Airstrikes in Syria and Iraq are just the start

The Covington News - - THE WIRE -

WASH­ING­TON (AP) — The onetwo-three punch of Amer­i­can and Arab airstrikes against Is­lamic State mil­i­tants in Syria and Iraq was just the be­gin­ning, Pres­i­dent Barack Obama and other lead­ers de­clared Tues­day. They promised a sus­tained cam­paign show­cas­ing a rare U.S.-Arab part­ner­ship aimed at Mus­lim ex­trem­ists.

At the same time, in fresh ev­i­dence of how the ter­ror­ist threat con­tin­ues to ex­pand and mu­tate, the U.S. on its own struck a new al-Qaida cell that the Pen­tagon said was “near­ing the ex­e­cu­tion phase” of a di­rect at­tack on the U.S. or Europe.

“This is not Amer­ica’s fight alone,” Obama said of the mil­i­tary cam­paign against the Is­lamic State group. “We’re go­ing to do what’s nec­es­sary to take the fight to this ter­ror­ist group, for the se­cu­rity of the coun­try and the re­gion and for the en­tire world.”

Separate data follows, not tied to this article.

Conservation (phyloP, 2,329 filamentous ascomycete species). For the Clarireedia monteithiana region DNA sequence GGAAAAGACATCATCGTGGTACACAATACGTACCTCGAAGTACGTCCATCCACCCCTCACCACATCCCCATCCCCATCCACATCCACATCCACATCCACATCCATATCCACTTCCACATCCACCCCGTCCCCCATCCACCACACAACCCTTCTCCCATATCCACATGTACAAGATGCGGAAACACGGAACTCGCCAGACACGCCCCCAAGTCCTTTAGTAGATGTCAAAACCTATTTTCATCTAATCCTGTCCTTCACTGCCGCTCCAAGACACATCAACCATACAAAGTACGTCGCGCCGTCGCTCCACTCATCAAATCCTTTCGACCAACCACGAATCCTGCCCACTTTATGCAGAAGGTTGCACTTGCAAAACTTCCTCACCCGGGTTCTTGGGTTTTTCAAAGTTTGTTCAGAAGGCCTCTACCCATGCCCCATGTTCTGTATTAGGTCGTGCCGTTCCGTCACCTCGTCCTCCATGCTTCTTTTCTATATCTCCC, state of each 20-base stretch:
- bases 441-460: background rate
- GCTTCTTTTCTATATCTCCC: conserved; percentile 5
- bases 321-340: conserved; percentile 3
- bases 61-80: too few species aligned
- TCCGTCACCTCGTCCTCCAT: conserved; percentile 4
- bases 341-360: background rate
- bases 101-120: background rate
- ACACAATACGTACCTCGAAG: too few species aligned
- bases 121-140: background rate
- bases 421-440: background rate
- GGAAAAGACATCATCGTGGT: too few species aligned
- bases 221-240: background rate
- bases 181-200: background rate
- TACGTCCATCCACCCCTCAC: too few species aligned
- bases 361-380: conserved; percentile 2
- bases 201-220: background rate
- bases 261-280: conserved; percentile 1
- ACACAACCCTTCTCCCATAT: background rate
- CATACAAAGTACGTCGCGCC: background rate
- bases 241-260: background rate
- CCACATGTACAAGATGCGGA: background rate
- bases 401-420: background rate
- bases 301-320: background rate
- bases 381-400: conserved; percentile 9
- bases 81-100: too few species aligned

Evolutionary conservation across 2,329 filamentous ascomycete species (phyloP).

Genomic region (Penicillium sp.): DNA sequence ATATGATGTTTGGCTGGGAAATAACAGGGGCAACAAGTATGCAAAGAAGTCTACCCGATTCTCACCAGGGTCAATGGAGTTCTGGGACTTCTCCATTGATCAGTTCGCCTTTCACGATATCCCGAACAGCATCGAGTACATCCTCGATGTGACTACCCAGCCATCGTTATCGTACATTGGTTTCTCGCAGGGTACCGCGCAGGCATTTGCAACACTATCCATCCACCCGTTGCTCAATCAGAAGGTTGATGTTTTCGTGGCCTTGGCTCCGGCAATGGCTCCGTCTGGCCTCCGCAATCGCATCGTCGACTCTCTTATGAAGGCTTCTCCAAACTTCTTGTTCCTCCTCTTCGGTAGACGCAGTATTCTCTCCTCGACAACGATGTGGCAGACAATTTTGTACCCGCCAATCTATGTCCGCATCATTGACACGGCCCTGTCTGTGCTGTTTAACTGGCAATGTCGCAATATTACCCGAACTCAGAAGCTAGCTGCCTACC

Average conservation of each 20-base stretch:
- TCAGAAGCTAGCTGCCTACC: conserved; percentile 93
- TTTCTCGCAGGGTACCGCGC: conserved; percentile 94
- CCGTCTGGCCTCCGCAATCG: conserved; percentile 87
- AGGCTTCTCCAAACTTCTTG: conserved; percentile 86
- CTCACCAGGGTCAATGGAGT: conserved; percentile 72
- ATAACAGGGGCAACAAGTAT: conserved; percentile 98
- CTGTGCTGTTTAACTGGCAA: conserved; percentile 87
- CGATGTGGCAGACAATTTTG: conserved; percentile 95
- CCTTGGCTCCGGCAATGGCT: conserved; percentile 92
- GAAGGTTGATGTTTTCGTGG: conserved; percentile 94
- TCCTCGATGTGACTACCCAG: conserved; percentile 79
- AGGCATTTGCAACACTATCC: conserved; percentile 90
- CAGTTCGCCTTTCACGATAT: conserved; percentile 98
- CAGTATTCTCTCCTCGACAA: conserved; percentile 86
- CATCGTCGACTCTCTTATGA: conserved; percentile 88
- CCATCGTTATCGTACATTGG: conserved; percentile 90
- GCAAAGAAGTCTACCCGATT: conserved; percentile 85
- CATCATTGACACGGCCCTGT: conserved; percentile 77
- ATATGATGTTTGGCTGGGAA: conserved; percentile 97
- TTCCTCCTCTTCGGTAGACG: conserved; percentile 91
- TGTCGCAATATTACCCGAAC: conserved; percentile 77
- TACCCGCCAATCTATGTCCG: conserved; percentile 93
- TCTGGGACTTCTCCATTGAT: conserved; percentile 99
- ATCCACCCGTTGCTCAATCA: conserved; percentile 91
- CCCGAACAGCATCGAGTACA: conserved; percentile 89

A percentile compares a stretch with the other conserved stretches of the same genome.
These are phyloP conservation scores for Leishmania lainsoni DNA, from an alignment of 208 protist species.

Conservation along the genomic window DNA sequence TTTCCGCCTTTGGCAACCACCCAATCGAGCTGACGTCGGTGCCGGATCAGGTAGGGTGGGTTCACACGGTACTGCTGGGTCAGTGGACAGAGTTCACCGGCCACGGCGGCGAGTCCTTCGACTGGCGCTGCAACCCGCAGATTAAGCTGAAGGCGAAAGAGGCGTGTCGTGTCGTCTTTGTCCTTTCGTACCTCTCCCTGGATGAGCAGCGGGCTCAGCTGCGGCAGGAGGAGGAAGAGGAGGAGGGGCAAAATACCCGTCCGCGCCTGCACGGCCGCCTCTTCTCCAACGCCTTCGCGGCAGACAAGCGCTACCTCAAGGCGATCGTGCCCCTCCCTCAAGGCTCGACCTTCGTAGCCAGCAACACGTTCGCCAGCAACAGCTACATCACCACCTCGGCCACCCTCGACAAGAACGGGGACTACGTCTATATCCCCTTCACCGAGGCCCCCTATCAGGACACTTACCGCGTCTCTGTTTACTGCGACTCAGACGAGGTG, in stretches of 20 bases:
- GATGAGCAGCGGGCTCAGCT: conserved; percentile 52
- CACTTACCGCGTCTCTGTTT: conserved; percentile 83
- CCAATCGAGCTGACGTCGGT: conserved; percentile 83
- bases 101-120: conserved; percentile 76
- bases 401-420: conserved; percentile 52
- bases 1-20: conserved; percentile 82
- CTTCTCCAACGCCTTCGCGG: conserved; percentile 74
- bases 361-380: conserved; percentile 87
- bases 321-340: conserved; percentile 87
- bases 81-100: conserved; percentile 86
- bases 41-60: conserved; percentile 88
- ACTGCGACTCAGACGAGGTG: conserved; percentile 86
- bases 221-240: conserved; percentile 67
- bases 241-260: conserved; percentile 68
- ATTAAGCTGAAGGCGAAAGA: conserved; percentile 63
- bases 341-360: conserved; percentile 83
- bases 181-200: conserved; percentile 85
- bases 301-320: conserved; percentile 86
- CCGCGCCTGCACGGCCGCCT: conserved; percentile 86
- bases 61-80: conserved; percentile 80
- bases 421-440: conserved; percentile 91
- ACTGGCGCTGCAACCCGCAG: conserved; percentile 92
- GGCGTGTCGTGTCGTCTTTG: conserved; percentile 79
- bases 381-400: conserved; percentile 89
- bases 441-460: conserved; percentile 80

Obama said the U.S. was “proud to stand shoul­der-to-shoul­der” with Arab part­ners, and he called the roll: Saudi Ara­bia, the United Arab Emi­rates, Jor­dan, Bahrain and Qatar. Rear Adm. John Kirby, the Pen­tagon’s press sec­re­tary, said four of the five had par­tic­i­pated in the strikes, with Qatar play­ing a sup­port­ing role.

U.S. Sec­re­tary of State John Kerry said Turkey, too, is join­ing the coali­tion against the Is­lamic State group and “will be very en­gaged on the front lines of this ef­fort.” Turk­ish Pres­i­dent Re­cep Tayyip Er­do­gan, in New York for U.N. meet­ings, said he was con­sid­er­ing ex­pand­ing support of NATO op­er­a­tions against the Is­lamic State to in­clude mil­i­tary in­volve­ment.

In all, Kerry said, more than 50 na­tions are al­lied in the fight.

It was a mea­sure of the grav­ity of the threat and the com­plex pol­i­tics of the prob­lem that Syr­ian Pres­i­dent Bashar As­sad gave an in­di­rect nod of ap­proval to the airstrikes in his own coun­try, say­ing he sup­ported “any in­ter­na­tional anti-ter­ror­ism ef­fort.” There has been con­cern among U.S. of­fi­cials that any strikes against mil­i­tants fight­ing As­sad could be seen as in­ad­ver­tently help­ing the leader whom Obama wants to see ousted from power.

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